My trip to the Dossin Great Lakes Museum

IMG_0324Last weekend was my birthday! So like any good history nerd, I used that as an excuse to visit a museum (not that I really need an excuse). I went to the Dossin Great Lakes Museum on Belle Isle (part of the Detroit Historical Society), because although I used to love that museum as a kid, I hadn’t been there since probably the 1990s. High time for a revisit. Plus, they recently did a huge overhaul of the museum, and I was excited to see the new exhibits!

The museum absolutely did not disappoint. It is a small museum, but it fits a lot in. The main entrance takes you into the Gothic Room, which is set up like the gentleman’s lounge of the City of Detroit III, a Great Lakes cruiser from the early 20th century. The room is gorgeous, with richly paneled wood, a huge chandelier and a magnificent set of stained glass windows. The City of Detroit III made trips between Detroit, Cleveland and Buffalo from 1911-1950. I really wish ships like this still existed – I would love to take an opulent cruise on the lakes!

Stained glass in the Gothic Room

Stained glass in the Gothic Room

The main exhibition in the museum, Built by the River, explores the relationship between Detroit and the river. The exhibit describes how the river influenced the founding of the city (after all, Detroit means “on the straits”), the growth of industry, and local recreational pursuits. I really enjoyed this exhibit. It had some great visual props (both artifacts and images), clear, concise labels, and some really fun interactives. Yes, I played with the toys. You are never too old to have fun at a museum!

Built By The River

Built by the River

One part of the museum that has not changed much since my childhood visits is the William Clay Ford pilot house. The pilot house is built into the museum, but situated on the shore so that when you look out the front windows, it really feels like you are on a ship in the middle of river. During our visit, a friendly docent explained what the various knobs and buttons did, and chatted with us about the maps on display in the back of the pilot house. One of the things I learned while looking at these maps is that the river is actually very shallow down by the south end, where it meets Lake Erie. With the exception of the shipping channels the boats use, you could practically walk across (but you probably shouldn’t).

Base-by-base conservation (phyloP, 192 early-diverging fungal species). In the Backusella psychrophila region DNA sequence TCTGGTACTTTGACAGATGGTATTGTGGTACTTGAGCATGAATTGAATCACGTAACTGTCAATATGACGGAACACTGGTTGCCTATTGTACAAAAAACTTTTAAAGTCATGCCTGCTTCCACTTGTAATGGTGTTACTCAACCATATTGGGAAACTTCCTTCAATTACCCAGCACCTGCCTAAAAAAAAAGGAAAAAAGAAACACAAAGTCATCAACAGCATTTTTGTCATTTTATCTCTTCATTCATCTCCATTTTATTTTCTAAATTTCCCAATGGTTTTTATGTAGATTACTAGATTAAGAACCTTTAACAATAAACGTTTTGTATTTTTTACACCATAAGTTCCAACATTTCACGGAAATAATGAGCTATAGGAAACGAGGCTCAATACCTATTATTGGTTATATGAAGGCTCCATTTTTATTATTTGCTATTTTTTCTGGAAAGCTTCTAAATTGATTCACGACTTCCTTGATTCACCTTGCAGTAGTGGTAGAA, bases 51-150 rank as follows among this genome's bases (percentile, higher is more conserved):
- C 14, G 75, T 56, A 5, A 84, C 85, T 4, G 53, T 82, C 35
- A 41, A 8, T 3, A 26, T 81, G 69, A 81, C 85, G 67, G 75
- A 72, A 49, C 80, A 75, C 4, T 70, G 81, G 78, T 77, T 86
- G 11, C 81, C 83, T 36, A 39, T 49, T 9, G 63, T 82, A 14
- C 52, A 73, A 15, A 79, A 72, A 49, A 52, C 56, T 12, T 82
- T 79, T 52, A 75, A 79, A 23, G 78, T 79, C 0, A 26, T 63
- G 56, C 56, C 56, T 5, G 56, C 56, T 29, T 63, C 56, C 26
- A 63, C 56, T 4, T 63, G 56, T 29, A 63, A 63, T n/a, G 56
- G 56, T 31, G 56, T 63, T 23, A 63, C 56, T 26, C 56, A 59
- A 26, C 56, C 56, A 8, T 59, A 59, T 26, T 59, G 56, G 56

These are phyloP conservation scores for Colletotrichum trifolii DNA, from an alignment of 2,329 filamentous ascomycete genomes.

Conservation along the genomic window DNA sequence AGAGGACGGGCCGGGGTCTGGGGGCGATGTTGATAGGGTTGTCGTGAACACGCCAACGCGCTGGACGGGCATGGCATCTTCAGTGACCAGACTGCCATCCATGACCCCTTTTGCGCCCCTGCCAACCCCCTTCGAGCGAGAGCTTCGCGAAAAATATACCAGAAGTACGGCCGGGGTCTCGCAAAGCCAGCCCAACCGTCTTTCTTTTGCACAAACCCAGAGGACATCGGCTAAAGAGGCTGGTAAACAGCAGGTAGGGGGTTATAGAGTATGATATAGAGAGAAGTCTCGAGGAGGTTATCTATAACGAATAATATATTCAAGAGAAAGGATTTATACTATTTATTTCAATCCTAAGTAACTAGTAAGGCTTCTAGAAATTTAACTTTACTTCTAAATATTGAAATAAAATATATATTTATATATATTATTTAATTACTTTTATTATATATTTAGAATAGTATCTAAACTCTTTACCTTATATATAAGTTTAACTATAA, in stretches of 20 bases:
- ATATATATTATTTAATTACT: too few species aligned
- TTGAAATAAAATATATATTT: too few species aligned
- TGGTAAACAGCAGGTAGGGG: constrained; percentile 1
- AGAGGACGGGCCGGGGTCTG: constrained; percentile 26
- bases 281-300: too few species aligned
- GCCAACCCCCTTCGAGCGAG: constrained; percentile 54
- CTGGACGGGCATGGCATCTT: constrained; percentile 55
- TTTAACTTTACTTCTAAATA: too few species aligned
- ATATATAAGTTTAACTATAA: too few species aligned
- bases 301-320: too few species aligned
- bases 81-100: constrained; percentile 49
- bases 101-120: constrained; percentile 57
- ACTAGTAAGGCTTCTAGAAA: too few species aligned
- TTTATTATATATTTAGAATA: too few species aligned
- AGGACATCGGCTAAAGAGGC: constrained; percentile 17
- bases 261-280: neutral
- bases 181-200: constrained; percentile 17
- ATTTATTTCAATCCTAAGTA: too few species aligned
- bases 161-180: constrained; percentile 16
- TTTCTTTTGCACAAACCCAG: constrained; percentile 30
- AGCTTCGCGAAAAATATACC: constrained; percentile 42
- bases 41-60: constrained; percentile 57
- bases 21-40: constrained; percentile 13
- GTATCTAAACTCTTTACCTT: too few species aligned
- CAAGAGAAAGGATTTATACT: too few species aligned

The pilot house as seen from the outside

The pilot house as seen from the outside

The William Clay Ford was a freighter that spent years transporting iron ore and coal from northern Michigan to Ford’s River Rouge plant in Dearborn. On November 10, 1975, however, it took part in a different task – searching for the Edmund Fitzgerald, the famous freighter that went down in a storm in Lake Superior. The William Clay Ford was the second ship to take part in the fruitless search, after the Anderson. The pilot house isn’t the only artifact the museum owns related to the Edmund Fitzgerald disaster. They also have an anchor from the drowned ship, although that particular anchor actually came off the ship a few years before it sank. The picture at the top of this post is me sitting on the anchor.

The Edmund Fitzgerald anchor without a person on it

The Edmund Fitzgerald anchor without a person on it

The final exhibit at the Dossin is a rotating gallery that currently contains an exhibit on hydroplane racing on the river. I’ll be honest, I’ve never paid much attention to the hydroplane races, so I was very interested to read about the sport and its long history in Detroit. People have been racing hydroplane boats on the Detroit river for over 100 years, and the sport is still popular today.



That about sums up my visit. But did I mention that the Dossin is free? It is! It is only open on the weekends, however, so plan your visit accordingly. And do plan a visit – it is not something to be missed.

I’m going to leave you with this:

Any museum with a periscope is a good museum

Any museum with a periscope is a good museum


2 thoughts on “My trip to the Dossin Great Lakes Museum

  1. Pingback: 2014: The Year of Museums | Mitten History

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